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New Materialism is a category of theories that were generated as a response to the linguistic turn. Infused with commitments to specific knowledge-becoming practices and a history linked to feminisms, new materialism attempts to offer a different perspective to signification, materiality, and methodologies of crafting knowledge.
Knowledge-becoming practices refers to the way that new materialists think about things in the world and what we know about them. Historically, with theories attached to Enlightenment, ontology (what is in the world) and epistemology (what we know about what is in the world) were considered to be separate and not affecting one another. What new materialists point out is that what is in the world and what we know about things in the world cannot be considered as different things. What is in the world and what we know about things in the world are constantly shaping one another. While poststructuralists explain that words are fluid (focusing on language), new materialists point out that materiality too is not stable.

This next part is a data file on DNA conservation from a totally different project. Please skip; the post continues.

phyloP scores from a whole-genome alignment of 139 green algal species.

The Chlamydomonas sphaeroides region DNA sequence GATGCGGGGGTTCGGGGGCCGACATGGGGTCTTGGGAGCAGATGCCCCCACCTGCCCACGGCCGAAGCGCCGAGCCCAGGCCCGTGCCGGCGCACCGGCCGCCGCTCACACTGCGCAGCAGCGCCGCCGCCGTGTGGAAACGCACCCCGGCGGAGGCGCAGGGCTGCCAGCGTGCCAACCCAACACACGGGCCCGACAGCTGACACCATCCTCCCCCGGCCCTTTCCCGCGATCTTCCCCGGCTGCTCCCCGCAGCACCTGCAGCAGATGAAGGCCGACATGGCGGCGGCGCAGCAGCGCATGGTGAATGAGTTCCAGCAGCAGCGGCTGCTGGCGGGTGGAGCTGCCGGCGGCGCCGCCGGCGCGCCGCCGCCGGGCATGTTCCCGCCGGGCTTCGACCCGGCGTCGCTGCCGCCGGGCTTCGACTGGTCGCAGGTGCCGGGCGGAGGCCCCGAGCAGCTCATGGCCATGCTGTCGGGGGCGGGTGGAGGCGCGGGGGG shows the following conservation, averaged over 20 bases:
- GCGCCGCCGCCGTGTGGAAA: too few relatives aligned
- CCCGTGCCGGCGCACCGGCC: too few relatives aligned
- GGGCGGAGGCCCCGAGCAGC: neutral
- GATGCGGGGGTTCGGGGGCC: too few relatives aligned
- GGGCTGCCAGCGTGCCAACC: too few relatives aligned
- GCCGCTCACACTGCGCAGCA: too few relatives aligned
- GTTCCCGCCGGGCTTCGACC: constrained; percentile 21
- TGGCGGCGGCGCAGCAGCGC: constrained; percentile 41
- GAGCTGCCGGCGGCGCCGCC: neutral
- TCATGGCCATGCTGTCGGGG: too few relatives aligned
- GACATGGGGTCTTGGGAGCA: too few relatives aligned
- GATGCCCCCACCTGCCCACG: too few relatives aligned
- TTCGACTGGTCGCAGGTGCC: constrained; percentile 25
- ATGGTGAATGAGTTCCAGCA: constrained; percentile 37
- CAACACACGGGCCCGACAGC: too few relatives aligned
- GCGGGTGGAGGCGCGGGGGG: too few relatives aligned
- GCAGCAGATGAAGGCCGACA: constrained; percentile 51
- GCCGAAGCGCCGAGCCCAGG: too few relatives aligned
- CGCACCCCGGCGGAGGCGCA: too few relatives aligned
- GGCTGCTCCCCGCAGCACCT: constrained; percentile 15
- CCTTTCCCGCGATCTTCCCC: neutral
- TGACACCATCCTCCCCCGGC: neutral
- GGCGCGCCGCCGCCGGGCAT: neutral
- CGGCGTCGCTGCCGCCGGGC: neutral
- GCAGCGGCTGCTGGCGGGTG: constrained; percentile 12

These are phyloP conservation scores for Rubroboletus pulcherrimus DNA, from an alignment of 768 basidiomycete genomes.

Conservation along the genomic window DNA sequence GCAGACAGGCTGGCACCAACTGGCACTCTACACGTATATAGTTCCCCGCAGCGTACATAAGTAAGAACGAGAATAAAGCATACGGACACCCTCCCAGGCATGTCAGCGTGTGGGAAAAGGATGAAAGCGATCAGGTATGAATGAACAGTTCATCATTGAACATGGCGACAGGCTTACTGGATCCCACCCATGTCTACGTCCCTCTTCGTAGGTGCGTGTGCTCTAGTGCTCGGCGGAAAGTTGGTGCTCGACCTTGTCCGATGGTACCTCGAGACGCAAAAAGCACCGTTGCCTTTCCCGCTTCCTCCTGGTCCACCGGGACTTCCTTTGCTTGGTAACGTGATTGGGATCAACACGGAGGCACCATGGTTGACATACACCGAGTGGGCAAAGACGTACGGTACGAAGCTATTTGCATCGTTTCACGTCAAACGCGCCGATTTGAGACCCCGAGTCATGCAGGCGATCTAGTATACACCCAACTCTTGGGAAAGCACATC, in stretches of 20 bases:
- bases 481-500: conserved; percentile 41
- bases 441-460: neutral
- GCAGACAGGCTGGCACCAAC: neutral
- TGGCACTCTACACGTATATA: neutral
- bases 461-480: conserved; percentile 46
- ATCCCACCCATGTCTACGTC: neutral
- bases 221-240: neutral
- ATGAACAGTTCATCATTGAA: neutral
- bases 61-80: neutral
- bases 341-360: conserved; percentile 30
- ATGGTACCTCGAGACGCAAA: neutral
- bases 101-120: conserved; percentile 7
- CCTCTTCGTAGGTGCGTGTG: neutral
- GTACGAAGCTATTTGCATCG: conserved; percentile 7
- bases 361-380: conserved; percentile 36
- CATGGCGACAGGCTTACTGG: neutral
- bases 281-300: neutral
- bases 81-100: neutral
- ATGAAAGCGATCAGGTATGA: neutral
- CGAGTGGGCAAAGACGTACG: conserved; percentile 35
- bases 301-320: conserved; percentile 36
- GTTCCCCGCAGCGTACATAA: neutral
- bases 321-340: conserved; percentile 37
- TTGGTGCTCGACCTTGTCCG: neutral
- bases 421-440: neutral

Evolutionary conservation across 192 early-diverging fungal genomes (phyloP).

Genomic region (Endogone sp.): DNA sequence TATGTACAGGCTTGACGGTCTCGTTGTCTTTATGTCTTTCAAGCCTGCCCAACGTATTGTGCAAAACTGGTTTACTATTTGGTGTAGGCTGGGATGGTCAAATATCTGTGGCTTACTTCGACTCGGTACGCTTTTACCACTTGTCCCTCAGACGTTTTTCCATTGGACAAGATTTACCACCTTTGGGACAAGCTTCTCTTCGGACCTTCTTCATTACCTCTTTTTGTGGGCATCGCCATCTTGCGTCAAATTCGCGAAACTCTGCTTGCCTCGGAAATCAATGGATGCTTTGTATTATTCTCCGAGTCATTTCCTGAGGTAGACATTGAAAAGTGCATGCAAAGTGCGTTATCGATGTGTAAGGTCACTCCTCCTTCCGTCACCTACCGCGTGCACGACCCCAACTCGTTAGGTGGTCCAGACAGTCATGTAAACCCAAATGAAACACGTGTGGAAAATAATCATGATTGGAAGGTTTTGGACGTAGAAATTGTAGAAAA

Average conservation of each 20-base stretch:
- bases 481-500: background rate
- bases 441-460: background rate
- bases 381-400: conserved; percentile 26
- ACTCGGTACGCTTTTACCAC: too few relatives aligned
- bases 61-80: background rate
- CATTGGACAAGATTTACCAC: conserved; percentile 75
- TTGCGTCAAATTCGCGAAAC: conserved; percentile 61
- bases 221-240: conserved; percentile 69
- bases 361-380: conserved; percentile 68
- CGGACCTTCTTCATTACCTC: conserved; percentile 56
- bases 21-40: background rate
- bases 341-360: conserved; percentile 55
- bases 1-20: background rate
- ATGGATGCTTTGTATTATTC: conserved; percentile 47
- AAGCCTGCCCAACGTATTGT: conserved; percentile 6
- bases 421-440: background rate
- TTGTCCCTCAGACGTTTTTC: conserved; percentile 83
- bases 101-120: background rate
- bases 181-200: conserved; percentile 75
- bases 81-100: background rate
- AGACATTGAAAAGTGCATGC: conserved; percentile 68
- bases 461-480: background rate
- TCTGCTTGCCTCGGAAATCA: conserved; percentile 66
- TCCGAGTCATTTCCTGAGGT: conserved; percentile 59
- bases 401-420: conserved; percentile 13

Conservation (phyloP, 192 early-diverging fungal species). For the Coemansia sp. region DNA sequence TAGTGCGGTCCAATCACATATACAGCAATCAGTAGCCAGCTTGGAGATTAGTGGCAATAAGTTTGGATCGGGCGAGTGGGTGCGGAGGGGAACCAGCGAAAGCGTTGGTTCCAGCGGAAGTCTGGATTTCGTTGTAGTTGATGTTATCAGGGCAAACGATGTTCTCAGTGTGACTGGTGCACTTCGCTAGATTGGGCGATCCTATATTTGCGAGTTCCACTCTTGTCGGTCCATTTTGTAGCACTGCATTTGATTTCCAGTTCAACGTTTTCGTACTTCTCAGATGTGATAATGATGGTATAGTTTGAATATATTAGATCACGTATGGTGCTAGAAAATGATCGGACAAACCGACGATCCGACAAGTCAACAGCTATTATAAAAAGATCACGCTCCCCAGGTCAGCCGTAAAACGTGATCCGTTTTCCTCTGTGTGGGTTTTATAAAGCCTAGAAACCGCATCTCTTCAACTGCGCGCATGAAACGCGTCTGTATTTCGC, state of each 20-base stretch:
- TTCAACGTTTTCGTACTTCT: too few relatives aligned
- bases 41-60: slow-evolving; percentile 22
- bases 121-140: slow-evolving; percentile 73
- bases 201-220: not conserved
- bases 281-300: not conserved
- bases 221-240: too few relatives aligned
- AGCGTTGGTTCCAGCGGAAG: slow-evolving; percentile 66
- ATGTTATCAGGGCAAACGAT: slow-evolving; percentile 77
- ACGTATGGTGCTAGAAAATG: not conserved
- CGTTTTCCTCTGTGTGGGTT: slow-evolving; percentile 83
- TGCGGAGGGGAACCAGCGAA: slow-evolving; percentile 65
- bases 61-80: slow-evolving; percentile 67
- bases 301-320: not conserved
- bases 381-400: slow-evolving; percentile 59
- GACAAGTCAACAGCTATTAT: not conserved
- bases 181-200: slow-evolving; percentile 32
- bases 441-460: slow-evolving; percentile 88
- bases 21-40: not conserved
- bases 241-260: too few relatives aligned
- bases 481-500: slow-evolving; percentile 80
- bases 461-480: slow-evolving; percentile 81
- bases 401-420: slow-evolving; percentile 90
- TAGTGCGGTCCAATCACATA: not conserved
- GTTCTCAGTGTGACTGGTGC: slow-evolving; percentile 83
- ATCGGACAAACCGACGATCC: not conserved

When describing the term
in their forthcoming book,
Iris van der Tuin and Rick Dolphijn explain,
“New materialism is then “new”in the sense that it is an attempt to ‘leap into the future without adequate preparation in the present, through becoming, a movement of becoming-more and becoming-other, which involves the orientation to the creation of the new, to an unknown future, what is no longer recognizable in terms of the present.' In art this analysis could be the study of matter and meaning" (7).
Similar to poststructuralism new materialism considers the future as open to countless possibilities that promise no salvation.
Affirmation over criticism
Key Terms, Concepts, Ideas
Ontogenesis, generative ontology
Iris van der Tuin
Authors Drawn on
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